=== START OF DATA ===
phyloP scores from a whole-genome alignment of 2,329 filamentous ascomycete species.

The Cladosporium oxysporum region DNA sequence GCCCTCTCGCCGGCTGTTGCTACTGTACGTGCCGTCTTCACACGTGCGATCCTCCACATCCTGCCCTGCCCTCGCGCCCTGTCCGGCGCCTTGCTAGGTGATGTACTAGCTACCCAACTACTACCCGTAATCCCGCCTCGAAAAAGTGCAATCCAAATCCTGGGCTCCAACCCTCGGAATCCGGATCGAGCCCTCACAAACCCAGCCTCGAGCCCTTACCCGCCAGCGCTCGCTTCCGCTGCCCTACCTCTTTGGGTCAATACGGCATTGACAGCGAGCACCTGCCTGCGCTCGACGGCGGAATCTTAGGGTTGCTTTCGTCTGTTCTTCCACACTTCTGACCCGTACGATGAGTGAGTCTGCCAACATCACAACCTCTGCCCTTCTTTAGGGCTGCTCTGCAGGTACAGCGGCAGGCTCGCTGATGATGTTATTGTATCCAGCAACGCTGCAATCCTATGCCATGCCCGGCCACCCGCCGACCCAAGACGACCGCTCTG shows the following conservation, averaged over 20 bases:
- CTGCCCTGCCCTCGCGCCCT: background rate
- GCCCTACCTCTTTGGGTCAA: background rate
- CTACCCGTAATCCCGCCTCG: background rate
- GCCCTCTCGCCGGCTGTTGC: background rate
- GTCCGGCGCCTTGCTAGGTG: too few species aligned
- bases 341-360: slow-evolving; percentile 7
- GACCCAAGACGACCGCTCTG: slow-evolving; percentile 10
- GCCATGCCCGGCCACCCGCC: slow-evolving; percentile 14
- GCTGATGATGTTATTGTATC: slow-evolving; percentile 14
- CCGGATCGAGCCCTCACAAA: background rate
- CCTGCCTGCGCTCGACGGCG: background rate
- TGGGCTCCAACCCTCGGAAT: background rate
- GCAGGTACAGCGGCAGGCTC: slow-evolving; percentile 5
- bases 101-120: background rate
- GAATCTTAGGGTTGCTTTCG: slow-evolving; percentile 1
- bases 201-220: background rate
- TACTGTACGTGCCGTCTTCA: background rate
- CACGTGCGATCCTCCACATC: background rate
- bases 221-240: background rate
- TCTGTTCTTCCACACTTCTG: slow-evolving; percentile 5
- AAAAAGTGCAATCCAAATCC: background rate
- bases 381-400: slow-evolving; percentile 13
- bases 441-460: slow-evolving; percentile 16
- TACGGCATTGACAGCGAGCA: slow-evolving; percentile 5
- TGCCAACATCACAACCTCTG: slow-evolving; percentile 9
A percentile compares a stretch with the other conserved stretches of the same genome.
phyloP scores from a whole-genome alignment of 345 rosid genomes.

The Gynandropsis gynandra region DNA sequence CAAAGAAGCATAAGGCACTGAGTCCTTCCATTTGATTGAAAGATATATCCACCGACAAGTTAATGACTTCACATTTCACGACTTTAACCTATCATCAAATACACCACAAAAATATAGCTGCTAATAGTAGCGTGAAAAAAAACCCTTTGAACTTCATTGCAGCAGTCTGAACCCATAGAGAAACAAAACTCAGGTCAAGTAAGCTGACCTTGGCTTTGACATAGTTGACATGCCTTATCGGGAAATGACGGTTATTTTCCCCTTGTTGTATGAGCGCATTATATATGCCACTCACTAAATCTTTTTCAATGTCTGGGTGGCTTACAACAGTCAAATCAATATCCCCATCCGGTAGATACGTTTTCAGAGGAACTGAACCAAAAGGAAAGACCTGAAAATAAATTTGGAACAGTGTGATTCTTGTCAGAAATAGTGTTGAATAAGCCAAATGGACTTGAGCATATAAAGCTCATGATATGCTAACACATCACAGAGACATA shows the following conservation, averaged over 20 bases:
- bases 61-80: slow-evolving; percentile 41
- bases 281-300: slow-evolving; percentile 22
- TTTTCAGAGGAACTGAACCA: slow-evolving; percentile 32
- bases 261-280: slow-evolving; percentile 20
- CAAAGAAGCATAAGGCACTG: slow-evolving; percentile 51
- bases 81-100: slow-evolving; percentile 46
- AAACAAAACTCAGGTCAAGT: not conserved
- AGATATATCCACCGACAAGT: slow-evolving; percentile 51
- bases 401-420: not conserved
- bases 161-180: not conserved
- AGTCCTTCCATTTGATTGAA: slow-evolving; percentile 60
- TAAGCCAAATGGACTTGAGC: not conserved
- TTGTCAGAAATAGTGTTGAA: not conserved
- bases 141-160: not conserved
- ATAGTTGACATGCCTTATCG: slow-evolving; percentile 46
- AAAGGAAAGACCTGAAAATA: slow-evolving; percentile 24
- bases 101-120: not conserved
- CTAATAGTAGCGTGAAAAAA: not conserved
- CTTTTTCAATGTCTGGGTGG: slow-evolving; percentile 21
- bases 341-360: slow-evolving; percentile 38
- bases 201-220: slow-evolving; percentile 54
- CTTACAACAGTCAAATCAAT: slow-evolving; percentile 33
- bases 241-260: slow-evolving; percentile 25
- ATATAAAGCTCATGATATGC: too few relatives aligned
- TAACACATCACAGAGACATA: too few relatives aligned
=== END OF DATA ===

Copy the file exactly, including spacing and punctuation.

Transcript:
phyloP scores from a whole-genome alignment of 2,329 filamentous ascomycete species.

The Cladosporium oxysporum region DNA sequence GCCCTCTCGCCGGCTGTTGCTACTGTACGTGCCGTCTTCACACGTGCGATCCTCCACATCCTGCCCTGCCCTCGCGCCCTGTCCGGCGCCTTGCTAGGTGATGTACTAGCTACCCAACTACTACCCGTAATCCCGCCTCGAAAAAGTGCAATCCAAATCCTGGGCTCCAACCCTCGGAATCCGGATCGAGCCCTCACAAACCCAGCCTCGAGCCCTTACCCGCCAGCGCTCGCTTCCGCTGCCCTACCTCTTTGGGTCAATACGGCATTGACAGCGAGCACCTGCCTGCGCTCGACGGCGGAATCTTAGGGTTGCTTTCGTCTGTTCTTCCACACTTCTGACCCGTACGATGAGTGAGTCTGCCAACATCACAACCTCTGCCCTTCTTTAGGGCTGCTCTGCAGGTACAGCGGCAGGCTCGCTGATGATGTTATTGTATCCAGCAACGCTGCAATCCTATGCCATGCCCGGCCACCCGCCGACCCAAGACGACCGCTCTG shows the following conservation, averaged over 20 bases:
- CTGCCCTGCCCTCGCGCCCT: background rate
- GCCCTACCTCTTTGGGTCAA: background rate
- CTACCCGTAATCCCGCCTCG: background rate
- GCCCTCTCGCCGGCTGTTGC: background rate
- GTCCGGCGCCTTGCTAGGTG: too few species aligned
- bases 341-360: slow-evolving; percentile 7
- GACCCAAGACGACCGCTCTG: slow-evolving; percentile 10
- GCCATGCCCGGCCACCCGCC: slow-evolving; percentile 14
- GCTGATGATGTTATTGTATC: slow-evolving; percentile 14
- CCGGATCGAGCCCTCACAAA: background rate
- CCTGCCTGCGCTCGACGGCG: background rate
- TGGGCTCCAACCCTCGGAAT: background rate
- GCAGGTACAGCGGCAGGCTC: slow-evolving; percentile 5
- bases 101-120: background rate
- GAATCTTAGGGTTGCTTTCG: slow-evolving; percentile 1
- bases 201-220: background rate
- TACTGTACGTGCCGTCTTCA: background rate
- CACGTGCGATCCTCCACATC: background rate
- bases 221-240: background rate
- TCTGTTCTTCCACACTTCTG: slow-evolving; percentile 5
- AAAAAGTGCAATCCAAATCC: background rate
- bases 381-400: slow-evolving; percentile 13
- bases 441-460: slow-evolving; percentile 16
- TACGGCATTGACAGCGAGCA: slow-evolving; percentile 5
- TGCCAACATCACAACCTCTG: slow-evolving; percentile 9
A percentile compares a stretch with the other conserved stretches of the same genome.
phyloP scores from a whole-genome alignment of 345 rosid genomes.

The Gynandropsis gynandra region DNA sequence CAAAGAAGCATAAGGCACTGAGTCCTTCCATTTGATTGAAAGATATATCCACCGACAAGTTAATGACTTCACATTTCACGACTTTAACCTATCATCAAATACACCACAAAAATATAGCTGCTAATAGTAGCGTGAAAAAAAACCCTTTGAACTTCATTGCAGCAGTCTGAACCCATAGAGAAACAAAACTCAGGTCAAGTAAGCTGACCTTGGCTTTGACATAGTTGACATGCCTTATCGGGAAATGACGGTTATTTTCCCCTTGTTGTATGAGCGCATTATATATGCCACTCACTAAATCTTTTTCAATGTCTGGGTGGCTTACAACAGTCAAATCAATATCCCCATCCGGTAGATACGTTTTCAGAGGAACTGAACCAAAAGGAAAGACCTGAAAATAAATTTGGAACAGTGTGATTCTTGTCAGAAATAGTGTTGAATAAGCCAAATGGACTTGAGCATATAAAGCTCATGATATGCTAACACATCACAGAGACATA shows the following conservation, averaged over 20 bases:
- bases 61-80: slow-evolving; percentile 41
- bases 281-300: slow-evolving; percentile 22
- TTTTCAGAGGAACTGAACCA: slow-evolving; percentile 32
- bases 261-280: slow-evolving; percentile 20
- CAAAGAAGCATAAGGCACTG: slow-evolving; percentile 51
- bases 81-100: slow-evolving; percentile 46
- AAACAAAACTCAGGTCAAGT: not conserved
- AGATATATCCACCGACAAGT: slow-evolving; percentile 51
- bases 401-420: not conserved
- bases 161-180: not conserved
- AGTCCTTCCATTTGATTGAA: slow-evolving; percentile 60
- TAAGCCAAATGGACTTGAGC: not conserved
- TTGTCAGAAATAGTGTTGAA: not conserved
- bases 141-160: not conserved
- ATAGTTGACATGCCTTATCG: slow-evolving; percentile 46
- AAAGGAAAGACCTGAAAATA: slow-evolving; percentile 24
- bases 101-120: not conserved
- CTAATAGTAGCGTGAAAAAA: not conserved
- CTTTTTCAATGTCTGGGTGG: slow-evolving; percentile 21
- bases 341-360: slow-evolving; percentile 38
- bases 201-220: slow-evolving; percentile 54
- CTTACAACAGTCAAATCAAT: slow-evolving; percentile 33
- bases 241-260: slow-evolving; percentile 25
- ATATAAAGCTCATGATATGC: too few relatives aligned
- TAACACATCACAGAGACATA: too few relatives aligned